Someone close to me has emailed a request for some printing, the material having been sent in an attachment. The Guru assumes it is a pose. That I pretend not to know how to deal with attachments so that laziness may prevail under the guise of ignorance. I do suspect there is an element of unconscious manipulation in my attitude but if you had asked me to print off some attached music for you, you'd be very suspicious if you received only half the score. Fortunately, I remember how to read music so I am fairly confident I got it all. My whole email system has been terrorising me. It keeps telling me my session has ended. No, it hasn't and why is it making those strictures now when it has been co-operating well enough for the last umpteen years. I watched a TV advertisement last evening which promised I could turn my heating on and off  on an Underground train by phone. My washing machine could be commanded thus, too. Oh dear: I can just about use my mobile phone as a landline to call and receive calls. I have been known to send the occasional text,  not always to the intended recipient but appearing under 'sent messages' in due course. Another person close to me won't even attempt to text but will read the ones received and then telephone if a response is required. I lack C21st mores. I don't use my mobile phone at dinner, or anytime, with friemds. Much out-of-home food is beyond me since I can't eat chillie. (Can I even spell it?) I am stuck when I am addressed on the 'phone by my first name and have taken to announcing myself as Mrs. Mountford to obviate the possibility. This is  not a snobbish or pedantic reaction but an emotional one: my inner world is jolted by the use of my first name by a total stranger. First names, for me, are like 'thou' in the languages that use the second person singular. Still, when all is said and done, a rose by any other name....Prynhawn da   P.S. Is there a C21st  way to keep the cat off the table?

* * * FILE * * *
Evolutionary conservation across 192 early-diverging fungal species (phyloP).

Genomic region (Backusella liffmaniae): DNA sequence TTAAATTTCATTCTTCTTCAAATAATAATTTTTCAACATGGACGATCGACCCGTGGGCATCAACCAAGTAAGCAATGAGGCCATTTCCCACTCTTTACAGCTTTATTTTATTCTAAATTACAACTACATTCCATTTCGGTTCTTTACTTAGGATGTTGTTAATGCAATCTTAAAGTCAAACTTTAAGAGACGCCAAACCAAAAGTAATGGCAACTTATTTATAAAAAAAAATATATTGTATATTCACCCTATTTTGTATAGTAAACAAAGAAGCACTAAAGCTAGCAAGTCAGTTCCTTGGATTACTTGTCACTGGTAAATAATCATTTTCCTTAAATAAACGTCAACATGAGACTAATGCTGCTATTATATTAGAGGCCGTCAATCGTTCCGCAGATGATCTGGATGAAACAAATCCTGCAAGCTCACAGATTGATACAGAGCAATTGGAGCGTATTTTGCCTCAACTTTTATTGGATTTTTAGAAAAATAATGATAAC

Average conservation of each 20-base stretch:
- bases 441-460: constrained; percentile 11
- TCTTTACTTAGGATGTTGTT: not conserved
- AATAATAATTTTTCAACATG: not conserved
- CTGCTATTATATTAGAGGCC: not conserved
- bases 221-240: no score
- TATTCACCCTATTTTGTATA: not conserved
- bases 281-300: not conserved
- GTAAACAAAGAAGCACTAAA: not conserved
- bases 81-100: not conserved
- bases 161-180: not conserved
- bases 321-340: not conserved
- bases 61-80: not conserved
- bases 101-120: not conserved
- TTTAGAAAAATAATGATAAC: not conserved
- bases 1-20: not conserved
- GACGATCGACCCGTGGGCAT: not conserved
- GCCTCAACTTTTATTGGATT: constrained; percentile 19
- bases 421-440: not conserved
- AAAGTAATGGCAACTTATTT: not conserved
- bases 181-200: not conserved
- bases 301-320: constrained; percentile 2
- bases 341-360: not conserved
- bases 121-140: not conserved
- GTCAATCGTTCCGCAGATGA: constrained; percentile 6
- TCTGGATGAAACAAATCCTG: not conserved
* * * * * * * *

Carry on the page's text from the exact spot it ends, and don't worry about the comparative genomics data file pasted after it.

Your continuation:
Tuesday, 29 September 2015

No, they don't...

In case I have cast you in to a den of confusion, the title is meant to follow on from the last post (no pun intended). "The more things change..." and you had to supply:"The more they stay the same). Well, they do not.  My current green ink frenzy is stirred up by the use of an adverb when there is no connecting verb. You will know at once what I mean: 'importantly', as in 'more importantly, the English language has no need of this mistake'. By all means: ' the English language is ( the verb) importantly accent-free', clumsy as my over-stretched example may be. Do you follow a calendar? It no doubt shows you fixed events/chores. Some of us still have a diary: a note of daily obligations not a map of months, weeks and days, full moon and High Holy days included. For those of you who follow an itinerary it seems no transport is required. We can just distort the root of the word.

Recently, I fell foul of an audiologist to whom I had complained that my hearing aids made my voice sound to me as if it was coming from outside. "Oh," quoth she, "you mean there is an echo". No, I don't. I mean my voice sounds as if it is coming from outside, not that it is sounding twice in my ears: echoing, you could say. However, it seems that in the world of audiology, an echo doesn't mean an echo, it means your voice sounds to you as if it is coming from outside. After my exasperated "you are not listening to me", you could say our relationship fell apart, or, more important, I was sent off with hearing aids that didn't work as they had been paid to do. In a restaurant it has been my misfortune to hear "can I get a whatever?" I am sure the orderer is not offering to stand up and precure a bread roll for her/himself. She/he means she/ he would like the person whose job it is, to bring one to the table, subsequently - more important - to be paid for. 'Not spicy' now means 'will hurt my tongue'. 'Spicy' means red chilli and acute intestinal discomfort. 'I'll catch you later' ceases to mean 'if you fall down'. It means ' I will communicate with you later.' There is currently an advertisement for a firm of solicitors - yes, officers of the court - which suggests that if something has been mis-sold to"you and I" this firm will sue on your behalf, (or, maybe, prosecute). Would you trust your court experience to a firm that is not sufficiently educated even to instruct its advertising agency in nominative and accusative? No doubt they are thrilled by the attention the mistake has arouised. Any publicity is good publicity. However, I would be very surprised if this publicity did more than cause a few derisory chuckles, and, more important, no new clients. There will a mass of you out there wondering why on earth it should matter. Language evolves. So it may, but, more important, it also represents clarity and boundaries, form and harmony in our entire way of being in the world. Do you enjoy the wrong notes played in a piece of music? Do they strike your eardrum with shock and horror? That is how a  mistake in the spoken phrase may effect some of us. But how important is that? I ask myself. I ask you.  Nos da